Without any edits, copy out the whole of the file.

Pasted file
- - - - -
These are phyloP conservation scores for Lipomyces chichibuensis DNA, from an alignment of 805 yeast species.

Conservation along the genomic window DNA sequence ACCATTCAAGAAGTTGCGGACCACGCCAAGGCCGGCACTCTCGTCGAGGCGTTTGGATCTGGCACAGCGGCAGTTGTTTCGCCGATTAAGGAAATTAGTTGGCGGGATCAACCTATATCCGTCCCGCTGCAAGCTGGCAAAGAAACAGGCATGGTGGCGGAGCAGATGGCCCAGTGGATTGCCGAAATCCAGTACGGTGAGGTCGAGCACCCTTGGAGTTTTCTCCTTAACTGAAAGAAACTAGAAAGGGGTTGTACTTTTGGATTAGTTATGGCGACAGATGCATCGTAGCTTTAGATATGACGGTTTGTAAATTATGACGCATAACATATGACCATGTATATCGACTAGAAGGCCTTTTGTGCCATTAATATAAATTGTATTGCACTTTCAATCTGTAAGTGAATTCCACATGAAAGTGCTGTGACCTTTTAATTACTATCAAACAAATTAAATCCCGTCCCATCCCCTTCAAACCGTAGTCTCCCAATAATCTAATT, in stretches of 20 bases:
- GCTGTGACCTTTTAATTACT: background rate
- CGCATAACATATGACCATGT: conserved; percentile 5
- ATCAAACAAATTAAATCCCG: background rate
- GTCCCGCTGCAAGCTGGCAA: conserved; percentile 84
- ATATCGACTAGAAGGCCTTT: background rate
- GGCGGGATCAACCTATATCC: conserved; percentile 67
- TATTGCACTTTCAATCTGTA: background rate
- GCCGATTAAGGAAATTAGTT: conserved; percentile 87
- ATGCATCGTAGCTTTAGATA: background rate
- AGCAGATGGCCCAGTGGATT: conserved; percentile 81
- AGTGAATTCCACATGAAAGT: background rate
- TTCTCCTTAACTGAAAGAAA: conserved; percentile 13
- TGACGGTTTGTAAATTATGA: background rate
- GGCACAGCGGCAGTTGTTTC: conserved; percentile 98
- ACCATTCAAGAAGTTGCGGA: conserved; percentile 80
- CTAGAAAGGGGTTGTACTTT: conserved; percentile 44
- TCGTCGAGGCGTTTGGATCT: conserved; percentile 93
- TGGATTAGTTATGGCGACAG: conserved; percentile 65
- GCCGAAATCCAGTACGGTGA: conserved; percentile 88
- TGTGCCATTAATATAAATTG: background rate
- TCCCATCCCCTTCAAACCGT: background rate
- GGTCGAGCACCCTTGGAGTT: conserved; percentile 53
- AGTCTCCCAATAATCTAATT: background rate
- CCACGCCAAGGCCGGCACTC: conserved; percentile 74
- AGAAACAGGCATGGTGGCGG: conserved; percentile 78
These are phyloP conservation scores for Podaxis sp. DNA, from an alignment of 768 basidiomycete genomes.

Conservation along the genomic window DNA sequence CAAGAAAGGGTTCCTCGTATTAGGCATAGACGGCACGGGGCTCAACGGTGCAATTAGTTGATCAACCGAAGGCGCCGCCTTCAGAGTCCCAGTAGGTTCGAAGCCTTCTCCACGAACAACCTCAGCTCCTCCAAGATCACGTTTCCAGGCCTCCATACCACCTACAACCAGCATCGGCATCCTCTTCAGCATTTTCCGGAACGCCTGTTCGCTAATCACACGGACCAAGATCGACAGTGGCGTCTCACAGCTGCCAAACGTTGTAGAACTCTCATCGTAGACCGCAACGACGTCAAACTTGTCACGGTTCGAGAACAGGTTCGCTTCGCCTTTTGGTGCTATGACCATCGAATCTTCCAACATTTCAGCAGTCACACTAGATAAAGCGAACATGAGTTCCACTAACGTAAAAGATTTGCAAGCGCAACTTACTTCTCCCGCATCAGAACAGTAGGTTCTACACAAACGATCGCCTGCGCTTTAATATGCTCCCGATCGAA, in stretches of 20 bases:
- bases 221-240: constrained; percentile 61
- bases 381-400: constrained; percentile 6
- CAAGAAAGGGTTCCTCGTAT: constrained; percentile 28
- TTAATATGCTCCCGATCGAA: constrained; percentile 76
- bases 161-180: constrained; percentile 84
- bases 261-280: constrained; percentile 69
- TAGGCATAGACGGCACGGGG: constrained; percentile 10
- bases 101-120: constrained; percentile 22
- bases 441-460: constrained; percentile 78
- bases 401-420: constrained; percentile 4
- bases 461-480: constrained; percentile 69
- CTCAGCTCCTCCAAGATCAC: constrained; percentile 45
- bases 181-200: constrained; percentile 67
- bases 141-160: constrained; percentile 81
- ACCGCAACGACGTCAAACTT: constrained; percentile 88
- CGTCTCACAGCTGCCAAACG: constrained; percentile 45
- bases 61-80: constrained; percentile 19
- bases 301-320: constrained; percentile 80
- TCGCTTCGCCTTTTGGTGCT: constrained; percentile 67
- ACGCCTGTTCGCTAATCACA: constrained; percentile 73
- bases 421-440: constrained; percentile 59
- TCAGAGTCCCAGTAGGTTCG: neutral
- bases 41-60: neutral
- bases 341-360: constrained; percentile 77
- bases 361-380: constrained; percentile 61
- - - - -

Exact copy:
These are phyloP conservation scores for Lipomyces chichibuensis DNA, from an alignment of 805 yeast species.

Conservation along the genomic window DNA sequence ACCATTCAAGAAGTTGCGGACCACGCCAAGGCCGGCACTCTCGTCGAGGCGTTTGGATCTGGCACAGCGGCAGTTGTTTCGCCGATTAAGGAAATTAGTTGGCGGGATCAACCTATATCCGTCCCGCTGCAAGCTGGCAAAGAAACAGGCATGGTGGCGGAGCAGATGGCCCAGTGGATTGCCGAAATCCAGTACGGTGAGGTCGAGCACCCTTGGAGTTTTCTCCTTAACTGAAAGAAACTAGAAAGGGGTTGTACTTTTGGATTAGTTATGGCGACAGATGCATCGTAGCTTTAGATATGACGGTTTGTAAATTATGACGCATAACATATGACCATGTATATCGACTAGAAGGCCTTTTGTGCCATTAATATAAATTGTATTGCACTTTCAATCTGTAAGTGAATTCCACATGAAAGTGCTGTGACCTTTTAATTACTATCAAACAAATTAAATCCCGTCCCATCCCCTTCAAACCGTAGTCTCCCAATAATCTAATT, in stretches of 20 bases:
- GCTGTGACCTTTTAATTACT: background rate
- CGCATAACATATGACCATGT: conserved; percentile 5
- ATCAAACAAATTAAATCCCG: background rate
- GTCCCGCTGCAAGCTGGCAA: conserved; percentile 84
- ATATCGACTAGAAGGCCTTT: background rate
- GGCGGGATCAACCTATATCC: conserved; percentile 67
- TATTGCACTTTCAATCTGTA: background rate
- GCCGATTAAGGAAATTAGTT: conserved; percentile 87
- ATGCATCGTAGCTTTAGATA: background rate
- AGCAGATGGCCCAGTGGATT: conserved; percentile 81
- AGTGAATTCCACATGAAAGT: background rate
- TTCTCCTTAACTGAAAGAAA: conserved; percentile 13
- TGACGGTTTGTAAATTATGA: background rate
- GGCACAGCGGCAGTTGTTTC: conserved; percentile 98
- ACCATTCAAGAAGTTGCGGA: conserved; percentile 80
- CTAGAAAGGGGTTGTACTTT: conserved; percentile 44
- TCGTCGAGGCGTTTGGATCT: conserved; percentile 93
- TGGATTAGTTATGGCGACAG: conserved; percentile 65
- GCCGAAATCCAGTACGGTGA: conserved; percentile 88
- TGTGCCATTAATATAAATTG: background rate
- TCCCATCCCCTTCAAACCGT: background rate
- GGTCGAGCACCCTTGGAGTT: conserved; percentile 53
- AGTCTCCCAATAATCTAATT: background rate
- CCACGCCAAGGCCGGCACTC: conserved; percentile 74
- AGAAACAGGCATGGTGGCGG: conserved; percentile 78
These are phyloP conservation scores for Podaxis sp. DNA, from an alignment of 768 basidiomycete genomes.

Conservation along the genomic window DNA sequence CAAGAAAGGGTTCCTCGTATTAGGCATAGACGGCACGGGGCTCAACGGTGCAATTAGTTGATCAACCGAAGGCGCCGCCTTCAGAGTCCCAGTAGGTTCGAAGCCTTCTCCACGAACAACCTCAGCTCCTCCAAGATCACGTTTCCAGGCCTCCATACCACCTACAACCAGCATCGGCATCCTCTTCAGCATTTTCCGGAACGCCTGTTCGCTAATCACACGGACCAAGATCGACAGTGGCGTCTCACAGCTGCCAAACGTTGTAGAACTCTCATCGTAGACCGCAACGACGTCAAACTTGTCACGGTTCGAGAACAGGTTCGCTTCGCCTTTTGGTGCTATGACCATCGAATCTTCCAACATTTCAGCAGTCACACTAGATAAAGCGAACATGAGTTCCACTAACGTAAAAGATTTGCAAGCGCAACTTACTTCTCCCGCATCAGAACAGTAGGTTCTACACAAACGATCGCCTGCGCTTTAATATGCTCCCGATCGAA, in stretches of 20 bases:
- bases 221-240: constrained; percentile 61
- bases 381-400: constrained; percentile 6
- CAAGAAAGGGTTCCTCGTAT: constrained; percentile 28
- TTAATATGCTCCCGATCGAA: constrained; percentile 76
- bases 161-180: constrained; percentile 84
- bases 261-280: constrained; percentile 69
- TAGGCATAGACGGCACGGGG: constrained; percentile 10
- bases 101-120: constrained; percentile 22
- bases 441-460: constrained; percentile 78
- bases 401-420: constrained; percentile 4
- bases 461-480: constrained; percentile 69
- CTCAGCTCCTCCAAGATCAC: constrained; percentile 45
- bases 181-200: constrained; percentile 67
- bases 141-160: constrained; percentile 81
- ACCGCAACGACGTCAAACTT: constrained; percentile 88
- CGTCTCACAGCTGCCAAACG: constrained; percentile 45
- bases 61-80: constrained; percentile 19
- bases 301-320: constrained; percentile 80
- TCGCTTCGCCTTTTGGTGCT: constrained; percentile 67
- ACGCCTGTTCGCTAATCACA: constrained; percentile 73
- bases 421-440: constrained; percentile 59
- TCAGAGTCCCAGTAGGTTCG: neutral
- bases 41-60: neutral
- bases 341-360: constrained; percentile 77
- bases 361-380: constrained; percentile 61